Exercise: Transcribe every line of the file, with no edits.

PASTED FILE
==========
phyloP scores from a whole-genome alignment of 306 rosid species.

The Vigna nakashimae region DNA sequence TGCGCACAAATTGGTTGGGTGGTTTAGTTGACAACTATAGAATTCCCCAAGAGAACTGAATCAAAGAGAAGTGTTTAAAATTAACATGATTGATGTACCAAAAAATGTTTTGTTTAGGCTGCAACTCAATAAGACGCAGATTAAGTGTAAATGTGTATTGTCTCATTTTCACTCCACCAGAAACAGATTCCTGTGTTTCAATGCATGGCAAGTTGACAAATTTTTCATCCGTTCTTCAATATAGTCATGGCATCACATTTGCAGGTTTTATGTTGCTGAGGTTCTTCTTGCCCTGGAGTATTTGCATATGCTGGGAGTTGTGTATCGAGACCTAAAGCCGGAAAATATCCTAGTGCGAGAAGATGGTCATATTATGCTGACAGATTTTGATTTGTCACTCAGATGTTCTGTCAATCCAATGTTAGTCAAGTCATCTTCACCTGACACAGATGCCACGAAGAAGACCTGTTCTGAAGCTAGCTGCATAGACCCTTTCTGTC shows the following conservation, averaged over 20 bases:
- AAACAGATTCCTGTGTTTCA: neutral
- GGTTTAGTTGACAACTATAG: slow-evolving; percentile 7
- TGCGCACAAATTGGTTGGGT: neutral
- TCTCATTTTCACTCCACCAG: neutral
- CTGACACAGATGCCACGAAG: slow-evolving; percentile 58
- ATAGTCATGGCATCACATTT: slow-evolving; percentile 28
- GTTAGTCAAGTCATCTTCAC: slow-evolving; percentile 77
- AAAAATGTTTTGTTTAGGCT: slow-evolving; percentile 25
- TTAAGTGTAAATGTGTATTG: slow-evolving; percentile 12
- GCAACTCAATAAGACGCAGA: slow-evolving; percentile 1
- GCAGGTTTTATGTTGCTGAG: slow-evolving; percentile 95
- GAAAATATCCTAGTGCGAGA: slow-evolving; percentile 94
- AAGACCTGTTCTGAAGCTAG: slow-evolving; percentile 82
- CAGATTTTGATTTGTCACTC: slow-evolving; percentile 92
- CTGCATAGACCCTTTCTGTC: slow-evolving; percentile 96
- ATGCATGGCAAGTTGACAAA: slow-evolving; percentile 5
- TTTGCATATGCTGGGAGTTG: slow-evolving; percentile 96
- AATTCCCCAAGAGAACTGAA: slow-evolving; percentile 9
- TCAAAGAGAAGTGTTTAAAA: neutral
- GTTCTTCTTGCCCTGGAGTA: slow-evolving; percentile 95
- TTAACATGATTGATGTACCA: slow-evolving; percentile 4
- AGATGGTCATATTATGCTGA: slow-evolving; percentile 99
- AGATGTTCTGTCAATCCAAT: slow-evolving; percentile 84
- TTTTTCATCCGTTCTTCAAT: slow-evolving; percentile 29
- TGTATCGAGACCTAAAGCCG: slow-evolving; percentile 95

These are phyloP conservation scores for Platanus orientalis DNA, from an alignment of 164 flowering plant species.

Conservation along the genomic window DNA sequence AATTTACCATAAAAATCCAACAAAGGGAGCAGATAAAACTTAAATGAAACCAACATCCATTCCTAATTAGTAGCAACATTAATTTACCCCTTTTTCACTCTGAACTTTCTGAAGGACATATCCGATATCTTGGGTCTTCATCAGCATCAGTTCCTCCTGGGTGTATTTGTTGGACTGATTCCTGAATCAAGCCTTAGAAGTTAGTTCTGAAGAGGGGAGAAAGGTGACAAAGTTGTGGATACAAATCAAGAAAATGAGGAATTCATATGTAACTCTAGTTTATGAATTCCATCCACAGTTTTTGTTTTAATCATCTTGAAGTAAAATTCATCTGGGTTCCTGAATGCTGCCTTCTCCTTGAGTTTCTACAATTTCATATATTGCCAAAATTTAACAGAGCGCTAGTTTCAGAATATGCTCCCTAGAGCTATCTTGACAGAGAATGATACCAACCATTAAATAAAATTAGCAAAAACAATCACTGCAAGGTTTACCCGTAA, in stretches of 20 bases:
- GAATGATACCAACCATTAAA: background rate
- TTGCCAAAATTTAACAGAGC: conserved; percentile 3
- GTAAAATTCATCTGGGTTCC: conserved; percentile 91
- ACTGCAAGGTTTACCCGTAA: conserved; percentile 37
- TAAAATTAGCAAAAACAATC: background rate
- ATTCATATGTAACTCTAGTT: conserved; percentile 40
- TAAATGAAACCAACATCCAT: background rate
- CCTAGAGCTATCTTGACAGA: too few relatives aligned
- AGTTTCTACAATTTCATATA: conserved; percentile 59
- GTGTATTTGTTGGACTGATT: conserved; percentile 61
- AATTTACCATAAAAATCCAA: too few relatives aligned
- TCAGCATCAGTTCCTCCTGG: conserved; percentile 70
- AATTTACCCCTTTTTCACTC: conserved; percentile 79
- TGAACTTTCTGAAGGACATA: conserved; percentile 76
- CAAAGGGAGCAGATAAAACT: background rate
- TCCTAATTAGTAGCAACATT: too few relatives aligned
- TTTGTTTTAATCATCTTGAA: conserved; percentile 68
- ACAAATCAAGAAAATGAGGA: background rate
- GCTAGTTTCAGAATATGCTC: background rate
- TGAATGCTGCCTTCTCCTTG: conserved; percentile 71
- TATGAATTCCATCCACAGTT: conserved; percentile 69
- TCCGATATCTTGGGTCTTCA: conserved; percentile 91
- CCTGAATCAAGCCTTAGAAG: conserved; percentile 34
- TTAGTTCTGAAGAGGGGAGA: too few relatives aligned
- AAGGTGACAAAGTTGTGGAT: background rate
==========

phyloP scores from a whole-genome alignment of 306 rosid species.

The Vigna nakashimae region DNA sequence TGCGCACAAATTGGTTGGGTGGTTTAGTTGACAACTATAGAATTCCCCAAGAGAACTGAATCAAAGAGAAGTGTTTAAAATTAACATGATTGATGTACCAAAAAATGTTTTGTTTAGGCTGCAACTCAATAAGACGCAGATTAAGTGTAAATGTGTATTGTCTCATTTTCACTCCACCAGAAACAGATTCCTGTGTTTCAATGCATGGCAAGTTGACAAATTTTTCATCCGTTCTTCAATATAGTCATGGCATCACATTTGCAGGTTTTATGTTGCTGAGGTTCTTCTTGCCCTGGAGTATTTGCATATGCTGGGAGTTGTGTATCGAGACCTAAAGCCGGAAAATATCCTAGTGCGAGAAGATGGTCATATTATGCTGACAGATTTTGATTTGTCACTCAGATGTTCTGTCAATCCAATGTTAGTCAAGTCATCTTCACCTGACACAGATGCCACGAAGAAGACCTGTTCTGAAGCTAGCTGCATAGACCCTTTCTGTC shows the following conservation, averaged over 20 bases:
- AAACAGATTCCTGTGTTTCA: neutral
- GGTTTAGTTGACAACTATAG: slow-evolving; percentile 7
- TGCGCACAAATTGGTTGGGT: neutral
- TCTCATTTTCACTCCACCAG: neutral
- CTGACACAGATGCCACGAAG: slow-evolving; percentile 58
- ATAGTCATGGCATCACATTT: slow-evolving; percentile 28
- GTTAGTCAAGTCATCTTCAC: slow-evolving; percentile 77
- AAAAATGTTTTGTTTAGGCT: slow-evolving; percentile 25
- TTAAGTGTAAATGTGTATTG: slow-evolving; percentile 12
- GCAACTCAATAAGACGCAGA: slow-evolving; percentile 1
- GCAGGTTTTATGTTGCTGAG: slow-evolving; percentile 95
- GAAAATATCCTAGTGCGAGA: slow-evolving; percentile 94
- AAGACCTGTTCTGAAGCTAG: slow-evolving; percentile 82
- CAGATTTTGATTTGTCACTC: slow-evolving; percentile 92
- CTGCATAGACCCTTTCTGTC: slow-evolving; percentile 96
- ATGCATGGCAAGTTGACAAA: slow-evolving; percentile 5
- TTTGCATATGCTGGGAGTTG: slow-evolving; percentile 96
- AATTCCCCAAGAGAACTGAA: slow-evolving; percentile 9
- TCAAAGAGAAGTGTTTAAAA: neutral
- GTTCTTCTTGCCCTGGAGTA: slow-evolving; percentile 95
- TTAACATGATTGATGTACCA: slow-evolving; percentile 4
- AGATGGTCATATTATGCTGA: slow-evolving; percentile 99
- AGATGTTCTGTCAATCCAAT: slow-evolving; percentile 84
- TTTTTCATCCGTTCTTCAAT: slow-evolving; percentile 29
- TGTATCGAGACCTAAAGCCG: slow-evolving; percentile 95

These are phyloP conservation scores for Platanus orientalis DNA, from an alignment of 164 flowering plant species.

Conservation along the genomic window DNA sequence AATTTACCATAAAAATCCAACAAAGGGAGCAGATAAAACTTAAATGAAACCAACATCCATTCCTAATTAGTAGCAACATTAATTTACCCCTTTTTCACTCTGAACTTTCTGAAGGACATATCCGATATCTTGGGTCTTCATCAGCATCAGTTCCTCCTGGGTGTATTTGTTGGACTGATTCCTGAATCAAGCCTTAGAAGTTAGTTCTGAAGAGGGGAGAAAGGTGACAAAGTTGTGGATACAAATCAAGAAAATGAGGAATTCATATGTAACTCTAGTTTATGAATTCCATCCACAGTTTTTGTTTTAATCATCTTGAAGTAAAATTCATCTGGGTTCCTGAATGCTGCCTTCTCCTTGAGTTTCTACAATTTCATATATTGCCAAAATTTAACAGAGCGCTAGTTTCAGAATATGCTCCCTAGAGCTATCTTGACAGAGAATGATACCAACCATTAAATAAAATTAGCAAAAACAATCACTGCAAGGTTTACCCGTAA, in stretches of 20 bases:
- GAATGATACCAACCATTAAA: background rate
- TTGCCAAAATTTAACAGAGC: conserved; percentile 3
- GTAAAATTCATCTGGGTTCC: conserved; percentile 91
- ACTGCAAGGTTTACCCGTAA: conserved; percentile 37
- TAAAATTAGCAAAAACAATC: background rate
- ATTCATATGTAACTCTAGTT: conserved; percentile 40
- TAAATGAAACCAACATCCAT: background rate
- CCTAGAGCTATCTTGACAGA: too few relatives aligned
- AGTTTCTACAATTTCATATA: conserved; percentile 59
- GTGTATTTGTTGGACTGATT: conserved; percentile 61
- AATTTACCATAAAAATCCAA: too few relatives aligned
- TCAGCATCAGTTCCTCCTGG: conserved; percentile 70
- AATTTACCCCTTTTTCACTC: conserved; percentile 79
- TGAACTTTCTGAAGGACATA: conserved; percentile 76
- CAAAGGGAGCAGATAAAACT: background rate
- TCCTAATTAGTAGCAACATT: too few relatives aligned
- TTTGTTTTAATCATCTTGAA: conserved; percentile 68
- ACAAATCAAGAAAATGAGGA: background rate
- GCTAGTTTCAGAATATGCTC: background rate
- TGAATGCTGCCTTCTCCTTG: conserved; percentile 71
- TATGAATTCCATCCACAGTT: conserved; percentile 69
- TCCGATATCTTGGGTCTTCA: conserved; percentile 91
- CCTGAATCAAGCCTTAGAAG: conserved; percentile 34
- TTAGTTCTGAAGAGGGGAGA: too few relatives aligned
- AAGGTGACAAAGTTGTGGAT: background rate